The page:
If passed, the new tax reform bill introduced by Republicans will have a profound impact on couples getting divorced because the right to deduct alimony (spousal support) payments will be eliminated.
Under current law, the spouse who pays alimony is allowed to deduct the amount of alimony paid from his or her income making it tax deductible. The recipient of the alimony must report the alimony as income for tax purposes. Under the current law, proposed section 1309 of the tax reform bill eliminates the deduction for payment of alimony (https://waysandmeansforms.house.gov/uploadedfiles/bill_text.pdf).
Though the proposed amendment would not affect alimony/spousal support orders that took effect prior to December 31, 2017, it would affect all orders made after January 1, 2018. If the bill is passed, it will have profound effects on the amount of alimony a former spouse is able to pay. The cost of divorce is already high and the cost of maintaining two households instead of one is often unmanageable. The elimination of the tax deductibility of alimony will only increase the difficulty in resolving divorce matters. It will be imperative that the divorcing couple devise creative solutions to maximize the financial benefits for the family.
Often, couples who are newly separated do not understand their obligations and rights regarding payment of the “family home” expenses. The law regarding payment of “joint expenses” post-separation is not intuitive and can feel unfair to the person who is left in the family home. That is because, under California law, the person left in the “family home” is responsible for all costs associated with the “family home” and could owe the spouse who is no longer residing in the home one-half the rental value of the “family home” even if the other spouse voluntarily chose to move out of the family home. Spouses rights and obligations regarding post-separation use of the family home and payment of community expenses with separate property are defined by two seminal cases, In re Marriage of Watts (1985) 171 Cal.App.3d 366 (“Watts”) and In re Marriage of Epstein (1979) 24 Cal.3d 76 (“Epstein”).
Do I really have to pay my ex-spouse one-half of the rental value of my home?
Pursuant to the holding in the Watts case, a spouse who remains in the family home may have to pay one-half of the net fair rental value of the home to the spouse who no longer lives in the family home (“the out spouse”). The right of the out spouse to recover one-half of the net rental value begins to accrue at the date the out spouse moves out of the home and continues until the community no longer has an interest in the home. Reimbursement of the fair rental value is not mandatory, but rather, the court has discretion to order reimbursement for the reasonable use of the family home and should balance the equities in the case in determining whether to award one-half the rental value.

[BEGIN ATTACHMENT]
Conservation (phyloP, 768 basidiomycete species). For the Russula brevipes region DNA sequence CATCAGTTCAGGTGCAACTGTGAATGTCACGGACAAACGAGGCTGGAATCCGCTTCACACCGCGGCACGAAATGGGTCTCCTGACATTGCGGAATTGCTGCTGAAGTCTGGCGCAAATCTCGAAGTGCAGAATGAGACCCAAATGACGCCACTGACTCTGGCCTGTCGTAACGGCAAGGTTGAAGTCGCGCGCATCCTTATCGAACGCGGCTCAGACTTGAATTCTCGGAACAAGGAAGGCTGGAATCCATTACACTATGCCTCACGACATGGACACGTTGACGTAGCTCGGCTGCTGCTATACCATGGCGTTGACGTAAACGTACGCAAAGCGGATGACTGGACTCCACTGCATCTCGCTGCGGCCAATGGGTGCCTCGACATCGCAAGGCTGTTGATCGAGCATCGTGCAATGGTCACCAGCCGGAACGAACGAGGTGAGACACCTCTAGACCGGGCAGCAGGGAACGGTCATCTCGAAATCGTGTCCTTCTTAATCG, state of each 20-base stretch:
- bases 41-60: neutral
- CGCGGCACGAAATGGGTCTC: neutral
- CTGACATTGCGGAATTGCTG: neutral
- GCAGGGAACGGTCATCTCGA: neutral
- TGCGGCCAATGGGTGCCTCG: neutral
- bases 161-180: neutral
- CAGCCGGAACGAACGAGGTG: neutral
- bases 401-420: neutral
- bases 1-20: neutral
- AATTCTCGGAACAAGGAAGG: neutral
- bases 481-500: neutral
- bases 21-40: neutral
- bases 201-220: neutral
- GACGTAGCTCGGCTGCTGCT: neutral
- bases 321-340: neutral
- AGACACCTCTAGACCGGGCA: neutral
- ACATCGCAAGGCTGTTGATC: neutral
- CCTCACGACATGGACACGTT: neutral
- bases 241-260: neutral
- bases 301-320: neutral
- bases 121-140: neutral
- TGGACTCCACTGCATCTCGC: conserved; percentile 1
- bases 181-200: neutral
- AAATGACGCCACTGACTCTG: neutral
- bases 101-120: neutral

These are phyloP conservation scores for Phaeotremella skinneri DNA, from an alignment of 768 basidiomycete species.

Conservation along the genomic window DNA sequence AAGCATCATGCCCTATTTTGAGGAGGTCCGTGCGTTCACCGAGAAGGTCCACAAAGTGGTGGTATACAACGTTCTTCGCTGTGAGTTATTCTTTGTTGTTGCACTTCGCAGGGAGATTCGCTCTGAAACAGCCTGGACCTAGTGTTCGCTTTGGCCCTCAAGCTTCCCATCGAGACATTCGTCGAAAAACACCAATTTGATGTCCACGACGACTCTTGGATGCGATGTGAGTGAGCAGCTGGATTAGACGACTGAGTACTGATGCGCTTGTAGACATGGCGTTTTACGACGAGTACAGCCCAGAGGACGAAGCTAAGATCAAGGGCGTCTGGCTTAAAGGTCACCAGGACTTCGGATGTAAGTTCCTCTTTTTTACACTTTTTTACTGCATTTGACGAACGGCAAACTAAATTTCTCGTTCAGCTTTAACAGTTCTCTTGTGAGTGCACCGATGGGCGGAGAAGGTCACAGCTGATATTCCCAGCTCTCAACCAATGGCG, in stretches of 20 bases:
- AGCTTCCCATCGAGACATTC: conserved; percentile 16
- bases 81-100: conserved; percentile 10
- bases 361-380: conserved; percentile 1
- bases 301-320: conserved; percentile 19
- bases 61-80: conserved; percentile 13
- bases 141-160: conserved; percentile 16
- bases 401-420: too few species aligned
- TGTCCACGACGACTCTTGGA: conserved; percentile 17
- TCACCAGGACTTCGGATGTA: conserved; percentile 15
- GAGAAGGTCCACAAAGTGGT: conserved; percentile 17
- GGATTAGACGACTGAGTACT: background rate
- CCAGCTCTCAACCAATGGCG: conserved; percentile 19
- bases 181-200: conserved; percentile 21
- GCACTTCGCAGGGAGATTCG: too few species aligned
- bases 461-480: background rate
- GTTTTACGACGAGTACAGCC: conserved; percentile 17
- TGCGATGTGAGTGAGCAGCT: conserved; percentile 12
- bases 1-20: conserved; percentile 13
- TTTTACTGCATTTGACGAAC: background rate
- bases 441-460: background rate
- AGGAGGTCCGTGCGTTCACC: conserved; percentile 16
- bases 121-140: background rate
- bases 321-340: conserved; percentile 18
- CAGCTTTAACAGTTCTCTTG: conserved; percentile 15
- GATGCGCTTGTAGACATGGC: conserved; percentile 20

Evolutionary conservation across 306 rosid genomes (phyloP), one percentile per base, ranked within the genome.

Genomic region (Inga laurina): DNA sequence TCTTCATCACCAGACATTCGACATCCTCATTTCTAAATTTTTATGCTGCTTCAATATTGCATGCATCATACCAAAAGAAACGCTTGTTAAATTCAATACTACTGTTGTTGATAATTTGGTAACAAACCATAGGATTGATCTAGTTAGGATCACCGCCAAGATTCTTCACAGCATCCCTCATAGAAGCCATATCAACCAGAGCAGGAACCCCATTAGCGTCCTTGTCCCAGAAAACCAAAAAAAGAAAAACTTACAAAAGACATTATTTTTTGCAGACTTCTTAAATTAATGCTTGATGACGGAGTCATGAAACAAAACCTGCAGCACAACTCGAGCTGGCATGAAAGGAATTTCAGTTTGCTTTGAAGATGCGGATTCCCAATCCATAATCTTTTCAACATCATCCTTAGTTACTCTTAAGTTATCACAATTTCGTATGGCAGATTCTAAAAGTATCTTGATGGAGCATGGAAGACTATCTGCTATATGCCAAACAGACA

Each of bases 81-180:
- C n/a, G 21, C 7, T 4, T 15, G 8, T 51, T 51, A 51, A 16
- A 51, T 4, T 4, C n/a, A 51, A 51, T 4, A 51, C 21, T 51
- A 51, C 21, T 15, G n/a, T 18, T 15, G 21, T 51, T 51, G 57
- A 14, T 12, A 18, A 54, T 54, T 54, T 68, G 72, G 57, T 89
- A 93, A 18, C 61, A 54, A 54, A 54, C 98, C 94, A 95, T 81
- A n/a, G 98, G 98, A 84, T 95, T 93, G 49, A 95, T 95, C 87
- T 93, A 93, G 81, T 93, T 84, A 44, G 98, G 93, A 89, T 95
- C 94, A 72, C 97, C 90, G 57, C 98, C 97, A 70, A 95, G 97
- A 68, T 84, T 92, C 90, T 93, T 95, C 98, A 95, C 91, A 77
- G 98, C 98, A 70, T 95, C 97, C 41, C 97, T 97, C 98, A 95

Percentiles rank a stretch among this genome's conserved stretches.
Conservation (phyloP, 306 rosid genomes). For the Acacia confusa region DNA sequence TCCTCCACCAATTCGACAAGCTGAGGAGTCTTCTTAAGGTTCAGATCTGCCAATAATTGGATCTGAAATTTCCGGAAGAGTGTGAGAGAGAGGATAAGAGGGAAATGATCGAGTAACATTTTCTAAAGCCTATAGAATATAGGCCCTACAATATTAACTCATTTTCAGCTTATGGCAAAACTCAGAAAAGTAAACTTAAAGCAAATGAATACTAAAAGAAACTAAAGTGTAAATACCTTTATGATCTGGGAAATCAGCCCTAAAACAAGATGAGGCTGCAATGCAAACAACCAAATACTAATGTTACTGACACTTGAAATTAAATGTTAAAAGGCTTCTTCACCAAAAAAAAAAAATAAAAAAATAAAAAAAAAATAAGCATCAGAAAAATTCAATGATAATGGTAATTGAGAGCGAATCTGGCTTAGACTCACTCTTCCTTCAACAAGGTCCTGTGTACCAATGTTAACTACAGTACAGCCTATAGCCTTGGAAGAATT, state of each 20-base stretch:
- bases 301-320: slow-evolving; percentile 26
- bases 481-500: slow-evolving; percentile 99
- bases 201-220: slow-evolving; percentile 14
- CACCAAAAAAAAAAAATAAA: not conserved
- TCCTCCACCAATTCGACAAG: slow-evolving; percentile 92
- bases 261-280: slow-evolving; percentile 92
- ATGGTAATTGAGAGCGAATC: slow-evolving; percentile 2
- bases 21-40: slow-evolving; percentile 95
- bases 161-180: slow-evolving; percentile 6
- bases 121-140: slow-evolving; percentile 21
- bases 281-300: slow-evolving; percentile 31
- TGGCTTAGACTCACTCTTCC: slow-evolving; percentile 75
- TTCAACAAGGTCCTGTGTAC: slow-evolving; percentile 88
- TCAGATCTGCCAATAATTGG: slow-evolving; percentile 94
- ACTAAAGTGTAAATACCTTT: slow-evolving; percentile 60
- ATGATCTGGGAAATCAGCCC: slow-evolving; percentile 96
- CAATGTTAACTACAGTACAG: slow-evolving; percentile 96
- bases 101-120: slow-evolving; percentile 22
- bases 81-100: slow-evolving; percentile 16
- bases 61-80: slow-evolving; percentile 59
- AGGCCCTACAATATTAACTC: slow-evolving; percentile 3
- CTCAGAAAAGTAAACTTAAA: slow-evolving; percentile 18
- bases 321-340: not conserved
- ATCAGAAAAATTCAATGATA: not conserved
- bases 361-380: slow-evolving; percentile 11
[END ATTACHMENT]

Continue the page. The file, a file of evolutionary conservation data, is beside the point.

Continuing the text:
Do I really have to pay my ex-spouse for all the payments he made toward our joint debts?
Pursuant to the holding in the Epstein case, a spouse who, after the date of separation, uses earnings or other separate funds to pay preexisting community debt should be reimbursed for such payments from the community unless the payments of preexisting community debts constituted a discharge of the paying spouse’s duty to pay support to the other spouse. Any reimbursement for post-separation payment of community debts lies within the discretion of the trial court and is not mandatory.
How do I protect myself against fair rental value and reimbursement claims?
The best practice is to establish an agreement early on (i.e. before either spouse moves out of the house or as soon as possible after one spouse moves out) as to the use of the home and how the rental value will be treated at the time of dissolution. To avoid the risk of a reimbursement issue, it is best to agree on how community debts will be paid post-separation and to establish support orders either prior to separation or as soon after separation as practicable.